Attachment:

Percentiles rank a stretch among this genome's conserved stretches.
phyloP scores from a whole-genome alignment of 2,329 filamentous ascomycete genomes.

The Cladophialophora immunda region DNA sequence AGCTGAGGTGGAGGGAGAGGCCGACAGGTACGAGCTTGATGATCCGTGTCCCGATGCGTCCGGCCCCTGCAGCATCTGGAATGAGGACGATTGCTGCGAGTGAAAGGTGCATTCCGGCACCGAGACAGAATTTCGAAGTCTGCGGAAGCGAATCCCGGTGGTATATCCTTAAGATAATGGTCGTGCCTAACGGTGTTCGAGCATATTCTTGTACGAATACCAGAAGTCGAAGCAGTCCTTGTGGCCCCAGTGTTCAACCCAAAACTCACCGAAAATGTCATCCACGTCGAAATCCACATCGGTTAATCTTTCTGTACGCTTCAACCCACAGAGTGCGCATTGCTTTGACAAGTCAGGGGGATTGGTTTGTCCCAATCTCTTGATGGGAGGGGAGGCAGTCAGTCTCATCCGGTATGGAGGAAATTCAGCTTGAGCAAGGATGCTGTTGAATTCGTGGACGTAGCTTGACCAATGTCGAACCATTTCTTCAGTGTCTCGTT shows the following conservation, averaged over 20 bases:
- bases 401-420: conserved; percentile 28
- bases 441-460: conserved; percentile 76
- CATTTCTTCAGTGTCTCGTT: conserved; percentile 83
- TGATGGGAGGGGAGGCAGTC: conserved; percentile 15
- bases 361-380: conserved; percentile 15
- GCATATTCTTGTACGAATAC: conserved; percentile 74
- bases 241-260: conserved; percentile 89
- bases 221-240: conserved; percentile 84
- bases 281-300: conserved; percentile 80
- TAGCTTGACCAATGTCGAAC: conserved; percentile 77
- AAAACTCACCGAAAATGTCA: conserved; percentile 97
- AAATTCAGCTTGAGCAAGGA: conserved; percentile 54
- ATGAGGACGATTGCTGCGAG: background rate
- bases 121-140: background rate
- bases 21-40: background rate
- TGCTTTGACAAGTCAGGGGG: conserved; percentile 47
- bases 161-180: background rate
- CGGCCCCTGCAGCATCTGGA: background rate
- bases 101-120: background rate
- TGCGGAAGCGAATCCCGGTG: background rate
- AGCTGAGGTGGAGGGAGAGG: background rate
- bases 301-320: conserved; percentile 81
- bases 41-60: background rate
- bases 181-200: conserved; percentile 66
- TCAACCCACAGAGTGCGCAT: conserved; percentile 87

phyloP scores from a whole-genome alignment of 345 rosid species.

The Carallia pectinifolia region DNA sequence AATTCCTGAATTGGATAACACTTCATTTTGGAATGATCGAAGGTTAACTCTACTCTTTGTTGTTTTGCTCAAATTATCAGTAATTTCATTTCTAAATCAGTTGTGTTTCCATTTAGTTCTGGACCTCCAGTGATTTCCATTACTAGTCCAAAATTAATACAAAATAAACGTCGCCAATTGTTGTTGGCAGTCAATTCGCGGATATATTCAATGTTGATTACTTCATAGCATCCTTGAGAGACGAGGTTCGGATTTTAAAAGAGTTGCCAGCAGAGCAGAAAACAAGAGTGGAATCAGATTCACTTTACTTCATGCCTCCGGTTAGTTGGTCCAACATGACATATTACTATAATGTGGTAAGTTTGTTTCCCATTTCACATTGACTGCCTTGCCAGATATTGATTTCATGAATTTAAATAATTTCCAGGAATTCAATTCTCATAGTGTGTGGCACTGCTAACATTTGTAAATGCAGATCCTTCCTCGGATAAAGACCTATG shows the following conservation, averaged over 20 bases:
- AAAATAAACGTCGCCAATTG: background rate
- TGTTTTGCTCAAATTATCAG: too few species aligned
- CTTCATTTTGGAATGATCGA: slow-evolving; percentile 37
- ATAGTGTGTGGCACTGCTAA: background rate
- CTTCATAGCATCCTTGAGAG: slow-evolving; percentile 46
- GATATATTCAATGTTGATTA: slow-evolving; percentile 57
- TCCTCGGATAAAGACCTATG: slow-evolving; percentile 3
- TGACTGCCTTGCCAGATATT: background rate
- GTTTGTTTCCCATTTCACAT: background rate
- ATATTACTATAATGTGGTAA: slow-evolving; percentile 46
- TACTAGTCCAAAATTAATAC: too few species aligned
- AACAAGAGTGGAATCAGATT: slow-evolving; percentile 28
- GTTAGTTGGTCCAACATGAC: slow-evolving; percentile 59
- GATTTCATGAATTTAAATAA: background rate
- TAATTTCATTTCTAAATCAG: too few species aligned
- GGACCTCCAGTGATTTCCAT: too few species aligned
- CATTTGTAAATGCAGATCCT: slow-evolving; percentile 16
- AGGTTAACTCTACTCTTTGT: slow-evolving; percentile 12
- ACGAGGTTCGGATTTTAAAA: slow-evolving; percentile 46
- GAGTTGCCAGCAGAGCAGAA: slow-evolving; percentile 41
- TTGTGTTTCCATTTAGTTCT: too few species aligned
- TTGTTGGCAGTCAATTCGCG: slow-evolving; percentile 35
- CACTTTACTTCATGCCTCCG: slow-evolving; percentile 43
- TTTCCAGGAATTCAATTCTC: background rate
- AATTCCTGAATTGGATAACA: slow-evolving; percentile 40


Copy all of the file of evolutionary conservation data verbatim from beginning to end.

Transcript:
Percentiles rank a stretch among this genome's conserved stretches.
phyloP scores from a whole-genome alignment of 2,329 filamentous ascomycete genomes.

The Cladophialophora immunda region DNA sequence AGCTGAGGTGGAGGGAGAGGCCGACAGGTACGAGCTTGATGATCCGTGTCCCGATGCGTCCGGCCCCTGCAGCATCTGGAATGAGGACGATTGCTGCGAGTGAAAGGTGCATTCCGGCACCGAGACAGAATTTCGAAGTCTGCGGAAGCGAATCCCGGTGGTATATCCTTAAGATAATGGTCGTGCCTAACGGTGTTCGAGCATATTCTTGTACGAATACCAGAAGTCGAAGCAGTCCTTGTGGCCCCAGTGTTCAACCCAAAACTCACCGAAAATGTCATCCACGTCGAAATCCACATCGGTTAATCTTTCTGTACGCTTCAACCCACAGAGTGCGCATTGCTTTGACAAGTCAGGGGGATTGGTTTGTCCCAATCTCTTGATGGGAGGGGAGGCAGTCAGTCTCATCCGGTATGGAGGAAATTCAGCTTGAGCAAGGATGCTGTTGAATTCGTGGACGTAGCTTGACCAATGTCGAACCATTTCTTCAGTGTCTCGTT shows the following conservation, averaged over 20 bases:
- bases 401-420: conserved; percentile 28
- bases 441-460: conserved; percentile 76
- CATTTCTTCAGTGTCTCGTT: conserved; percentile 83
- TGATGGGAGGGGAGGCAGTC: conserved; percentile 15
- bases 361-380: conserved; percentile 15
- GCATATTCTTGTACGAATAC: conserved; percentile 74
- bases 241-260: conserved; percentile 89
- bases 221-240: conserved; percentile 84
- bases 281-300: conserved; percentile 80
- TAGCTTGACCAATGTCGAAC: conserved; percentile 77
- AAAACTCACCGAAAATGTCA: conserved; percentile 97
- AAATTCAGCTTGAGCAAGGA: conserved; percentile 54
- ATGAGGACGATTGCTGCGAG: background rate
- bases 121-140: background rate
- bases 21-40: background rate
- TGCTTTGACAAGTCAGGGGG: conserved; percentile 47
- bases 161-180: background rate
- CGGCCCCTGCAGCATCTGGA: background rate
- bases 101-120: background rate
- TGCGGAAGCGAATCCCGGTG: background rate
- AGCTGAGGTGGAGGGAGAGG: background rate
- bases 301-320: conserved; percentile 81
- bases 41-60: background rate
- bases 181-200: conserved; percentile 66
- TCAACCCACAGAGTGCGCAT: conserved; percentile 87

phyloP scores from a whole-genome alignment of 345 rosid species.

The Carallia pectinifolia region DNA sequence AATTCCTGAATTGGATAACACTTCATTTTGGAATGATCGAAGGTTAACTCTACTCTTTGTTGTTTTGCTCAAATTATCAGTAATTTCATTTCTAAATCAGTTGTGTTTCCATTTAGTTCTGGACCTCCAGTGATTTCCATTACTAGTCCAAAATTAATACAAAATAAACGTCGCCAATTGTTGTTGGCAGTCAATTCGCGGATATATTCAATGTTGATTACTTCATAGCATCCTTGAGAGACGAGGTTCGGATTTTAAAAGAGTTGCCAGCAGAGCAGAAAACAAGAGTGGAATCAGATTCACTTTACTTCATGCCTCCGGTTAGTTGGTCCAACATGACATATTACTATAATGTGGTAAGTTTGTTTCCCATTTCACATTGACTGCCTTGCCAGATATTGATTTCATGAATTTAAATAATTTCCAGGAATTCAATTCTCATAGTGTGTGGCACTGCTAACATTTGTAAATGCAGATCCTTCCTCGGATAAAGACCTATG shows the following conservation, averaged over 20 bases:
- AAAATAAACGTCGCCAATTG: background rate
- TGTTTTGCTCAAATTATCAG: too few species aligned
- CTTCATTTTGGAATGATCGA: slow-evolving; percentile 37
- ATAGTGTGTGGCACTGCTAA: background rate
- CTTCATAGCATCCTTGAGAG: slow-evolving; percentile 46
- GATATATTCAATGTTGATTA: slow-evolving; percentile 57
- TCCTCGGATAAAGACCTATG: slow-evolving; percentile 3
- TGACTGCCTTGCCAGATATT: background rate
- GTTTGTTTCCCATTTCACAT: background rate
- ATATTACTATAATGTGGTAA: slow-evolving; percentile 46
- TACTAGTCCAAAATTAATAC: too few species aligned
- AACAAGAGTGGAATCAGATT: slow-evolving; percentile 28
- GTTAGTTGGTCCAACATGAC: slow-evolving; percentile 59
- GATTTCATGAATTTAAATAA: background rate
- TAATTTCATTTCTAAATCAG: too few species aligned
- GGACCTCCAGTGATTTCCAT: too few species aligned
- CATTTGTAAATGCAGATCCT: slow-evolving; percentile 16
- AGGTTAACTCTACTCTTTGT: slow-evolving; percentile 12
- ACGAGGTTCGGATTTTAAAA: slow-evolving; percentile 46
- GAGTTGCCAGCAGAGCAGAA: slow-evolving; percentile 41
- TTGTGTTTCCATTTAGTTCT: too few species aligned
- TTGTTGGCAGTCAATTCGCG: slow-evolving; percentile 35
- CACTTTACTTCATGCCTCCG: slow-evolving; percentile 43
- TTTCCAGGAATTCAATTCTC: background rate
- AATTCCTGAATTGGATAACA: slow-evolving; percentile 40